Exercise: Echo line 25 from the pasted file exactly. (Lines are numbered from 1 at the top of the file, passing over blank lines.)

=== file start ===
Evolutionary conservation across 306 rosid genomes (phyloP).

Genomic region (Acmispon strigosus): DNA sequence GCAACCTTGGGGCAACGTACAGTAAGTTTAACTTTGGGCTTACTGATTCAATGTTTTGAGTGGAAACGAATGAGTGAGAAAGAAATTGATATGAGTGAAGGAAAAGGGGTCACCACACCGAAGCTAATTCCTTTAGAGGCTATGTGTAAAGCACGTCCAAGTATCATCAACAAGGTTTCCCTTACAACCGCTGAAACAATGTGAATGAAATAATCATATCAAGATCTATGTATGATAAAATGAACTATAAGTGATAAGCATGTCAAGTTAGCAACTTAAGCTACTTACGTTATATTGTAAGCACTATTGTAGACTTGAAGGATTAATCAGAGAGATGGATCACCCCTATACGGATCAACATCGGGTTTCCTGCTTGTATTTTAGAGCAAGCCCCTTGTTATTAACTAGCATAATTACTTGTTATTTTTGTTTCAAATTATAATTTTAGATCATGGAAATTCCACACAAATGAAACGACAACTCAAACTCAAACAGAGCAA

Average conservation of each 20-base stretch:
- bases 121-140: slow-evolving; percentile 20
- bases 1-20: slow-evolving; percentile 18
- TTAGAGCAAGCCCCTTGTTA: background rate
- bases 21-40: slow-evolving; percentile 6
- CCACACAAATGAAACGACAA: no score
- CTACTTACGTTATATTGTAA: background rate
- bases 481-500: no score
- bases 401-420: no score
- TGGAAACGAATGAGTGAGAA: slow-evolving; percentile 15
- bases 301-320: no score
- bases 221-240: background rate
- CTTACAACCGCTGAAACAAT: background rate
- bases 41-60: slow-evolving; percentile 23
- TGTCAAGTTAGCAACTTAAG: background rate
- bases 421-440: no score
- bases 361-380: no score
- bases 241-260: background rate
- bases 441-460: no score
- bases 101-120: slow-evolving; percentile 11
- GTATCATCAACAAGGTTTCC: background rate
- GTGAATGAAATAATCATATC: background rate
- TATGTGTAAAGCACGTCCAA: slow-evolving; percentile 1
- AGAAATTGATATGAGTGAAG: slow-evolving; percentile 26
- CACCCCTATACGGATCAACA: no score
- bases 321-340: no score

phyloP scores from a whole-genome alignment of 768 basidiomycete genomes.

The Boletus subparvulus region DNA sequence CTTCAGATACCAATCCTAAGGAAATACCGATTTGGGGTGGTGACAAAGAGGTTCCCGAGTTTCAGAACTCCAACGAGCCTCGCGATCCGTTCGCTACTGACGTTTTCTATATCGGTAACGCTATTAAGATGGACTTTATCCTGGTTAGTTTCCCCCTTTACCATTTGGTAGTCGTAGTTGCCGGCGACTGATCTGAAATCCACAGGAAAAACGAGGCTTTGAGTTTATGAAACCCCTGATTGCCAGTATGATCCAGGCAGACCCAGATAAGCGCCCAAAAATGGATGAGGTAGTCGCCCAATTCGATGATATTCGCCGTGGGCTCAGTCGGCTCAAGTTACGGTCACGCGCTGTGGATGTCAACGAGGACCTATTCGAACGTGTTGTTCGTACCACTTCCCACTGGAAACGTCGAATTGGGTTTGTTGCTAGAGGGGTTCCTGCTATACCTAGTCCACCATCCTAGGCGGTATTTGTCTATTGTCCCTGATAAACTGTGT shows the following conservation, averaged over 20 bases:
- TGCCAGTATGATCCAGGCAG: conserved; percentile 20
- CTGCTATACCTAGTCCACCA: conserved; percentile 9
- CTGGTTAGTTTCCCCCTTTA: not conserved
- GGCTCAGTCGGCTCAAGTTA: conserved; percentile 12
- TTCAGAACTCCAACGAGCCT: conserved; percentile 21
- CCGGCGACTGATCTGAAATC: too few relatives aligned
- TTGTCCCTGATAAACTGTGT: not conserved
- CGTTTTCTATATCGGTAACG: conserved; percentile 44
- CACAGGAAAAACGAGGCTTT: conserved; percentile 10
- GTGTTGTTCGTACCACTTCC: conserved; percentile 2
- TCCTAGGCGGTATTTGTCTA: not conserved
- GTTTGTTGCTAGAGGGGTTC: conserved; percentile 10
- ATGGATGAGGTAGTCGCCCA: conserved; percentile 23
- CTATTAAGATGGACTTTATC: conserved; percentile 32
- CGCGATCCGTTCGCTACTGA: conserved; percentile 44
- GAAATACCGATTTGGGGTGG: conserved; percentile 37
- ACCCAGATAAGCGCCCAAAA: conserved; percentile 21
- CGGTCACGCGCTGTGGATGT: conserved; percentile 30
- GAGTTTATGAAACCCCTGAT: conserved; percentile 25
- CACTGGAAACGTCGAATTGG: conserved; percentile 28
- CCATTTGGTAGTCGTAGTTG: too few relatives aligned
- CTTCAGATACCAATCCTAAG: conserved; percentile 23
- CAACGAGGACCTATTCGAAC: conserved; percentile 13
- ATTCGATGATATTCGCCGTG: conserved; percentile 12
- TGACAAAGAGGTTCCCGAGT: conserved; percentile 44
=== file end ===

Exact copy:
- TATGTGTAAAGCACGTCCAA: slow-evolving; percentile 1